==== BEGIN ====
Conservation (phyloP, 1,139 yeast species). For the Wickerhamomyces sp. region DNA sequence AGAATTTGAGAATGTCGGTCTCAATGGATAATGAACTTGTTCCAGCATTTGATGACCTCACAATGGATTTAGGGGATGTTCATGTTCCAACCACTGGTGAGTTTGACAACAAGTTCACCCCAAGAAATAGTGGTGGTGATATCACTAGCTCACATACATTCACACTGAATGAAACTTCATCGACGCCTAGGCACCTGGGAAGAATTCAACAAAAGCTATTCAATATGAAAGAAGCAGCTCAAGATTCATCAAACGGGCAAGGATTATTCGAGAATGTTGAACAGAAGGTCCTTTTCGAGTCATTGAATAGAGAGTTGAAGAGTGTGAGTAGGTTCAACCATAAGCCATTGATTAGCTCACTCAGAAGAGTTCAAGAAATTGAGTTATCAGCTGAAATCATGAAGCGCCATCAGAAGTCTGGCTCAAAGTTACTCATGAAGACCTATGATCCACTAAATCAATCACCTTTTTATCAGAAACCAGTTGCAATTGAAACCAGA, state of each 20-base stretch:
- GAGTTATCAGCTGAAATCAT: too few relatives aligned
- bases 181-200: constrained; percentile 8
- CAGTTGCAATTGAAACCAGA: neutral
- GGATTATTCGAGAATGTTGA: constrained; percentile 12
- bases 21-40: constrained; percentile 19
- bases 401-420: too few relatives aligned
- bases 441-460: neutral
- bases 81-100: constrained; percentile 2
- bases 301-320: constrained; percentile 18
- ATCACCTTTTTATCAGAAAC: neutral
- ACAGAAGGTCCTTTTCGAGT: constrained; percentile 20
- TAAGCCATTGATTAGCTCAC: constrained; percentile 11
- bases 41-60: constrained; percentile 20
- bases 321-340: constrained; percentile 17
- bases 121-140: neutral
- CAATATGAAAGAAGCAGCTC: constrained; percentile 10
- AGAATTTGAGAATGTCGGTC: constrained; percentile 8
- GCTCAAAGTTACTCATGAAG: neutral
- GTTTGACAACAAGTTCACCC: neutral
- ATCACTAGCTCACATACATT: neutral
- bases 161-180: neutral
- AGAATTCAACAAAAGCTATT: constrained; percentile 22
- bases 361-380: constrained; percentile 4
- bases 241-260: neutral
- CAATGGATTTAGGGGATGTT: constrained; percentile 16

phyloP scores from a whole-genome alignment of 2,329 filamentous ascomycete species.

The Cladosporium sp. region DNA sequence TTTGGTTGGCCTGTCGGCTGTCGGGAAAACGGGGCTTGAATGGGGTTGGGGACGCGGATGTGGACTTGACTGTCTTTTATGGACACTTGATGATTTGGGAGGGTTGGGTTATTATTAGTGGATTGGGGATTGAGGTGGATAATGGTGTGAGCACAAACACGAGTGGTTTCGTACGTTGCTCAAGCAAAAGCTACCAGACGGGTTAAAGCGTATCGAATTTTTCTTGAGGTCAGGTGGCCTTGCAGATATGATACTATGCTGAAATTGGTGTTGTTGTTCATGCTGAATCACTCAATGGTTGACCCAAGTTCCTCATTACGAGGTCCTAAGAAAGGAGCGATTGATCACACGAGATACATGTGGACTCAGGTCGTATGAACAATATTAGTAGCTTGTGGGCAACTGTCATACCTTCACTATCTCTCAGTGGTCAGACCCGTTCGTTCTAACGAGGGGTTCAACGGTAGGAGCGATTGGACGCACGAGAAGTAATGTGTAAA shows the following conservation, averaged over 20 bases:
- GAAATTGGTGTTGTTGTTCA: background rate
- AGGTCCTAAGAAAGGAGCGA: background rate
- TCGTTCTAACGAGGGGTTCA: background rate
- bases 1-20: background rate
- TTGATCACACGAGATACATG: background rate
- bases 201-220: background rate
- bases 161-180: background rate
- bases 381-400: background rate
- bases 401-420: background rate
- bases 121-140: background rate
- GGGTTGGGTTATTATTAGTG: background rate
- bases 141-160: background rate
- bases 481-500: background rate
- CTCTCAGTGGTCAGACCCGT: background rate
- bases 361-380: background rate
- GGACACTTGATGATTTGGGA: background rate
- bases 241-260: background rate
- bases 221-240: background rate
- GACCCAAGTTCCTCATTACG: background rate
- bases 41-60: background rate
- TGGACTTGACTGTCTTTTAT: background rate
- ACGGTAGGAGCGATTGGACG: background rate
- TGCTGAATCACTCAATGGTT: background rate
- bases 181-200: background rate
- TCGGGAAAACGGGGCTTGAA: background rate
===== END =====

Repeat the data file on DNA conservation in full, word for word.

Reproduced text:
Conservation (phyloP, 1,139 yeast species). For the Wickerhamomyces sp. region DNA sequence AGAATTTGAGAATGTCGGTCTCAATGGATAATGAACTTGTTCCAGCATTTGATGACCTCACAATGGATTTAGGGGATGTTCATGTTCCAACCACTGGTGAGTTTGACAACAAGTTCACCCCAAGAAATAGTGGTGGTGATATCACTAGCTCACATACATTCACACTGAATGAAACTTCATCGACGCCTAGGCACCTGGGAAGAATTCAACAAAAGCTATTCAATATGAAAGAAGCAGCTCAAGATTCATCAAACGGGCAAGGATTATTCGAGAATGTTGAACAGAAGGTCCTTTTCGAGTCATTGAATAGAGAGTTGAAGAGTGTGAGTAGGTTCAACCATAAGCCATTGATTAGCTCACTCAGAAGAGTTCAAGAAATTGAGTTATCAGCTGAAATCATGAAGCGCCATCAGAAGTCTGGCTCAAAGTTACTCATGAAGACCTATGATCCACTAAATCAATCACCTTTTTATCAGAAACCAGTTGCAATTGAAACCAGA, state of each 20-base stretch:
- GAGTTATCAGCTGAAATCAT: too few relatives aligned
- bases 181-200: constrained; percentile 8
- CAGTTGCAATTGAAACCAGA: neutral
- GGATTATTCGAGAATGTTGA: constrained; percentile 12
- bases 21-40: constrained; percentile 19
- bases 401-420: too few relatives aligned
- bases 441-460: neutral
- bases 81-100: constrained; percentile 2
- bases 301-320: constrained; percentile 18
- ATCACCTTTTTATCAGAAAC: neutral
- ACAGAAGGTCCTTTTCGAGT: constrained; percentile 20
- TAAGCCATTGATTAGCTCAC: constrained; percentile 11
- bases 41-60: constrained; percentile 20
- bases 321-340: constrained; percentile 17
- bases 121-140: neutral
- CAATATGAAAGAAGCAGCTC: constrained; percentile 10
- AGAATTTGAGAATGTCGGTC: constrained; percentile 8
- GCTCAAAGTTACTCATGAAG: neutral
- GTTTGACAACAAGTTCACCC: neutral
- ATCACTAGCTCACATACATT: neutral
- bases 161-180: neutral
- AGAATTCAACAAAAGCTATT: constrained; percentile 22
- bases 361-380: constrained; percentile 4
- bases 241-260: neutral
- CAATGGATTTAGGGGATGTT: constrained; percentile 16

phyloP scores from a whole-genome alignment of 2,329 filamentous ascomycete species.

The Cladosporium sp. region DNA sequence TTTGGTTGGCCTGTCGGCTGTCGGGAAAACGGGGCTTGAATGGGGTTGGGGACGCGGATGTGGACTTGACTGTCTTTTATGGACACTTGATGATTTGGGAGGGTTGGGTTATTATTAGTGGATTGGGGATTGAGGTGGATAATGGTGTGAGCACAAACACGAGTGGTTTCGTACGTTGCTCAAGCAAAAGCTACCAGACGGGTTAAAGCGTATCGAATTTTTCTTGAGGTCAGGTGGCCTTGCAGATATGATACTATGCTGAAATTGGTGTTGTTGTTCATGCTGAATCACTCAATGGTTGACCCAAGTTCCTCATTACGAGGTCCTAAGAAAGGAGCGATTGATCACACGAGATACATGTGGACTCAGGTCGTATGAACAATATTAGTAGCTTGTGGGCAACTGTCATACCTTCACTATCTCTCAGTGGTCAGACCCGTTCGTTCTAACGAGGGGTTCAACGGTAGGAGCGATTGGACGCACGAGAAGTAATGTGTAAA shows the following conservation, averaged over 20 bases:
- GAAATTGGTGTTGTTGTTCA: background rate
- AGGTCCTAAGAAAGGAGCGA: background rate
- TCGTTCTAACGAGGGGTTCA: background rate
- bases 1-20: background rate
- TTGATCACACGAGATACATG: background rate
- bases 201-220: background rate
- bases 161-180: background rate
- bases 381-400: background rate
- bases 401-420: background rate
- bases 121-140: background rate
- GGGTTGGGTTATTATTAGTG: background rate
- bases 141-160: background rate
- bases 481-500: background rate
- CTCTCAGTGGTCAGACCCGT: background rate
- bases 361-380: background rate
- GGACACTTGATGATTTGGGA: background rate
- bases 241-260: background rate
- bases 221-240: background rate
- GACCCAAGTTCCTCATTACG: background rate
- bases 41-60: background rate
- TGGACTTGACTGTCTTTTAT: background rate
- ACGGTAGGAGCGATTGGACG: background rate
- TGCTGAATCACTCAATGGTT: background rate
- bases 181-200: background rate
- TCGGGAAAACGGGGCTTGAA: background rate